Saturday, April 30, 2016

Brian Purcell #27 The Boys In The Canoe

This is my last post for my month in Project 365 + 1 - thanks for the opportunity to contribute as a guest - perhaps I can return later!

 The Boys In The Canoe

                                                          The Point, Bellingen, Summer

The boys in my canoe have plumbed the river
shot the rapids and returned a secret way
spooked by an eel longer than their oar,
stood up to drink in the secrets of the new

ways unsettling their consciousness
stars above their mountain,
a priest on the sandbank turning
from a drinking fountain while other boys

climb trees, hold ropes in a revelation
how many times singing my son, my son
running from the steep bank swinging on a rope
hungry for life and letting go for life

that comes splashing up twice his height
age not ardor, a blue heeler leaps up
for drops of water big as marbles
and down he goes into the golden water

so deep and immense he cannot open his eyes.
They say a bull shark’s down there
carried up with the floodwaters
now trapped and lonely biting into eels

half as long as cars, no metaphor needed since
the river is itself idea, essence, experience
the mauling cauldron of our hopes and fears and families
lie unselfconsciously and float and sink like gods


while King Parrots peck out the eyes of the sun.
Below the kids press mud into their dripping hair
swear like their fathers losing jobs, emptying cartons
their grown brothers throwing wasted bottles of bourbon

into the man-high reeds spattering girlfriends
and wives with the cold spray of failures.
Meanwhile the boys stand in the canoe like sailors
looking for much more than they might expect at home

Dissolving in the water when their need is supreme
finding a purity in the icy depths
whose surface bounces hard-edged screams
of frustration rebounding on and on

while the river swoons at our passionate calls and embraces
a teenage boy accuses the other of being a girl and maybe
desires it they take turns to drown each other like unwanted cats.
The road offers its way out if only an unbudgeable tree

at its soft-edged side, the roots drinking the endless blood
of the lost boys and girls while the untroubled sky looks down
like a feckless king or queen on what it cannot touch
on all that it has seen.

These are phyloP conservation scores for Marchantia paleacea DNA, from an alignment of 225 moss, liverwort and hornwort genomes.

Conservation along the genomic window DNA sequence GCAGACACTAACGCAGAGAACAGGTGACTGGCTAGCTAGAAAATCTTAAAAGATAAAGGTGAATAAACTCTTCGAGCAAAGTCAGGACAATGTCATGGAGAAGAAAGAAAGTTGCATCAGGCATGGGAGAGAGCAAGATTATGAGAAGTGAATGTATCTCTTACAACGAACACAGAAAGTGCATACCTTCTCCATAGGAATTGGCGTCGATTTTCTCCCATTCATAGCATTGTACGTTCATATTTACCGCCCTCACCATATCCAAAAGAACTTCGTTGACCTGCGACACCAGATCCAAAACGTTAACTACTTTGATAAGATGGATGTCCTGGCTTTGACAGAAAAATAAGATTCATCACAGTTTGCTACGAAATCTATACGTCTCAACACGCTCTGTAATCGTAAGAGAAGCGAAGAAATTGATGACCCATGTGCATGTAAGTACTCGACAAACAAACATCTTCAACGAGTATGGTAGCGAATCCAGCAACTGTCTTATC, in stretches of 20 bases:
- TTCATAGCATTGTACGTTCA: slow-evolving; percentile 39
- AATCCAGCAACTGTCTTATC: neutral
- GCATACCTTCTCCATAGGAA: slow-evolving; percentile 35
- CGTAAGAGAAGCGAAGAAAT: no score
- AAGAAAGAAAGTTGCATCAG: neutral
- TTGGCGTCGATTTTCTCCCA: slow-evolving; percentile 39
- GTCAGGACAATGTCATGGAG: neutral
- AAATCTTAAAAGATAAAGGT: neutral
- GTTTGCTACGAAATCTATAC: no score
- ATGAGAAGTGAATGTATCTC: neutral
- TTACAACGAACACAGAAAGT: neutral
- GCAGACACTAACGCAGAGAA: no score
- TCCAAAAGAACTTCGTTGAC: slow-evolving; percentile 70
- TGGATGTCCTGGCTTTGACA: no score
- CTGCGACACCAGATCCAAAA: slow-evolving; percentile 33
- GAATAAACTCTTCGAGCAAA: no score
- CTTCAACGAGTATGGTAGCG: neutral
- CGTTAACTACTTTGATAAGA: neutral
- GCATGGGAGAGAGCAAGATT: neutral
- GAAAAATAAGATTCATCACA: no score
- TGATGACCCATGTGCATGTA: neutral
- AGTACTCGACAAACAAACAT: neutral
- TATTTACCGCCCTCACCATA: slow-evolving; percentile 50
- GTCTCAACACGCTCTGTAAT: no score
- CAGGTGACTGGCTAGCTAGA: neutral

Bewildered tourists take rope swings from outstretched sticks
and flop predictably not far from the treacherous clay
sliding down into the waiting mouths of gigantic eels at play
or blundering down the rapids in their hostel innertubes

past the island that is no longer theirs the flying foxes
wrapped in skins of glory squeal plaintively at the tourists
roasting and floating on their black bladder boats
as they inch their way to Lavender Bridge.

From where do tourists come but our breaking hearts?
Sad vagrants wandering the face of the earth
driven by our laughter from remotest Bellingen
carrying with them the salt of our tears

and our children, following these stoned Pied Pipers
to cities of hard angles and cacophonous tar
neon-lit vistas of limitless opportunity
to wholly remove themselves from what they are.

They carry with them an exuberant light unfurling
from their spines like a flag of profound liberty
but on turning they see a dark, flaring shadow
unscrolling as they walk through the outskirts of the city.


Satellites observe them and their progress
cataloguing loneliness and gradual heartbreak
waiting for their tears to rise to heaven.
They enter the golden arches we have created

and eat and eat as there is no satisfaction.
How do the inhabitants of Eden know it is Eden?
There are leeches and ticks that can bring down a horse
the water is not golden only muddied by the children

but the snakes are benign, beautiful and cannot reason or talk.
At night stepping out from their work in a backlane kitchen
bodies sharpened by angles of artificial passion
the children huddle beneath bridges and crumbling arches

immense structures whose smiles stretch towards heaven
to which there is no entrance and no way out.
As they close their eyes they’re startled by the vision of this cauldron
the façade of the riverbank and massed ascending gums

see the faces of their friends moving in the branches
and weep for the ignorance that is past
for the hours in a cathedral of wood and light and air
and the boys in the canoe drifting slowly beneath them.



  1. I'll miss your wonderful work, Brian! Thank you, and come back!

  2. Brian you absolutely have to enter this for the Newcastle prize or similar. It is astonishing. PS will miss your words.and your beautiful pictures too. Cheers - go well

  3. Wonderful poem and painting. Exuberant! So many lines and images to love. Will miss your colour and verve. Hope to see you dropping in. Cheers Brian.


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